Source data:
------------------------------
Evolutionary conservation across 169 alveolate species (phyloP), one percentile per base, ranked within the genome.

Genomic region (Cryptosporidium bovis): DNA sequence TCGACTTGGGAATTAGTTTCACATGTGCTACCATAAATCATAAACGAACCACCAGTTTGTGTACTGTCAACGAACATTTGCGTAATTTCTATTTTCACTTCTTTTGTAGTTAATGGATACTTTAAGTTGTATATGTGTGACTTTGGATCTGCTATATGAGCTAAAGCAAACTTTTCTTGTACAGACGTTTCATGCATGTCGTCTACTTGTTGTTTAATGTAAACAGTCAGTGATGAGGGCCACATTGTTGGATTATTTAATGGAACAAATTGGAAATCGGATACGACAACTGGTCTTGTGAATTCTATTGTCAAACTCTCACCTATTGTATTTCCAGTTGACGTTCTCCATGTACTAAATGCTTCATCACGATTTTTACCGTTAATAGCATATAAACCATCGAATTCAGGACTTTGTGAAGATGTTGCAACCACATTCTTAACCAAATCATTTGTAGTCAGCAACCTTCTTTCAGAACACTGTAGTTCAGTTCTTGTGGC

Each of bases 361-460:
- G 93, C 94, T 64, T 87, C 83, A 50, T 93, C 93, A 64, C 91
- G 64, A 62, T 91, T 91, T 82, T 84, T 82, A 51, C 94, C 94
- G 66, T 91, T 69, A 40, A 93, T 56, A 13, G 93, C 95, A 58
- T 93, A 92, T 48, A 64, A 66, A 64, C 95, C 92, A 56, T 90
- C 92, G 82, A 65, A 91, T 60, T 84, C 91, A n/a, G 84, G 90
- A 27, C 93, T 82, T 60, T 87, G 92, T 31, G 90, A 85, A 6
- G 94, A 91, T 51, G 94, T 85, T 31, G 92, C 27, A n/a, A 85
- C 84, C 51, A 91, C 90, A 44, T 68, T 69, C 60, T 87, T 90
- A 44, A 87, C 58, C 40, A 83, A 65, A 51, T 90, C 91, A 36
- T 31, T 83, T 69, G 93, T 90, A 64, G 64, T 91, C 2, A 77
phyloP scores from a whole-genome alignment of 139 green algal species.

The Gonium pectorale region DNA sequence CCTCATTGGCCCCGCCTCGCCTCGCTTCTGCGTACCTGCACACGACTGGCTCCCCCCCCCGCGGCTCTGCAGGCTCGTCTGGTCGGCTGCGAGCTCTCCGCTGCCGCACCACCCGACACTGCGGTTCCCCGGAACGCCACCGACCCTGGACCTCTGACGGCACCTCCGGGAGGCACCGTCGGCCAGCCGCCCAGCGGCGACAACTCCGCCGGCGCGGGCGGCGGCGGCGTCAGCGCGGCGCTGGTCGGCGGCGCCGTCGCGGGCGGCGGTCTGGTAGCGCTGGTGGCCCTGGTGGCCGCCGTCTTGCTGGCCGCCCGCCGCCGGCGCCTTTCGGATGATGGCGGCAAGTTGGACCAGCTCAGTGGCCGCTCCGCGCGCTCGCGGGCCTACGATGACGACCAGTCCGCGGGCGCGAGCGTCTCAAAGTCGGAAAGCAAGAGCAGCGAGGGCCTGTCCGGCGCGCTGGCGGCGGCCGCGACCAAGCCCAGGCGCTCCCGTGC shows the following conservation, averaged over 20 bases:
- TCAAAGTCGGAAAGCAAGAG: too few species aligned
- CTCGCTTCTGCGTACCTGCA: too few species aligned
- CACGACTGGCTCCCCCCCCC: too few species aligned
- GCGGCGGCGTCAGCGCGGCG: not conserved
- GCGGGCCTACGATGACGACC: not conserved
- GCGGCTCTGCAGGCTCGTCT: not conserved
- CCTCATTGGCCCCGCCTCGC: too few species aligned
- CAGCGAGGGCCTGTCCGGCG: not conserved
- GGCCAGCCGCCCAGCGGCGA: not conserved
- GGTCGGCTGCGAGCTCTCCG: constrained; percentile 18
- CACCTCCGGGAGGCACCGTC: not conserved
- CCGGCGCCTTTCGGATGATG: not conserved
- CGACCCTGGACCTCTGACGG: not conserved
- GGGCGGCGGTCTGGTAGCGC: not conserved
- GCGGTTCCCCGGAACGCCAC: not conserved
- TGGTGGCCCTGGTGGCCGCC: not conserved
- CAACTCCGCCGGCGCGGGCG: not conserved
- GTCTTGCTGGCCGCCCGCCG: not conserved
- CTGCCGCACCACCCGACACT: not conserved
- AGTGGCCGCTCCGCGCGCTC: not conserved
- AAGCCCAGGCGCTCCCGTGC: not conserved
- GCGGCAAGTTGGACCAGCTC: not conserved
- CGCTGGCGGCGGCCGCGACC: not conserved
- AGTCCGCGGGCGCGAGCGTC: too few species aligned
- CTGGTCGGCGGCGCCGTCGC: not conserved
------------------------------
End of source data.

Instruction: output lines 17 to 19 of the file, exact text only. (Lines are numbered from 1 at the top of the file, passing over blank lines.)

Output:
- CTCGCTTCTGCGTACCTGCA: too few species aligned
- CACGACTGGCTCCCCCCCCC: too few species aligned
- GCGGCGGCGTCAGCGCGGCG: not conserved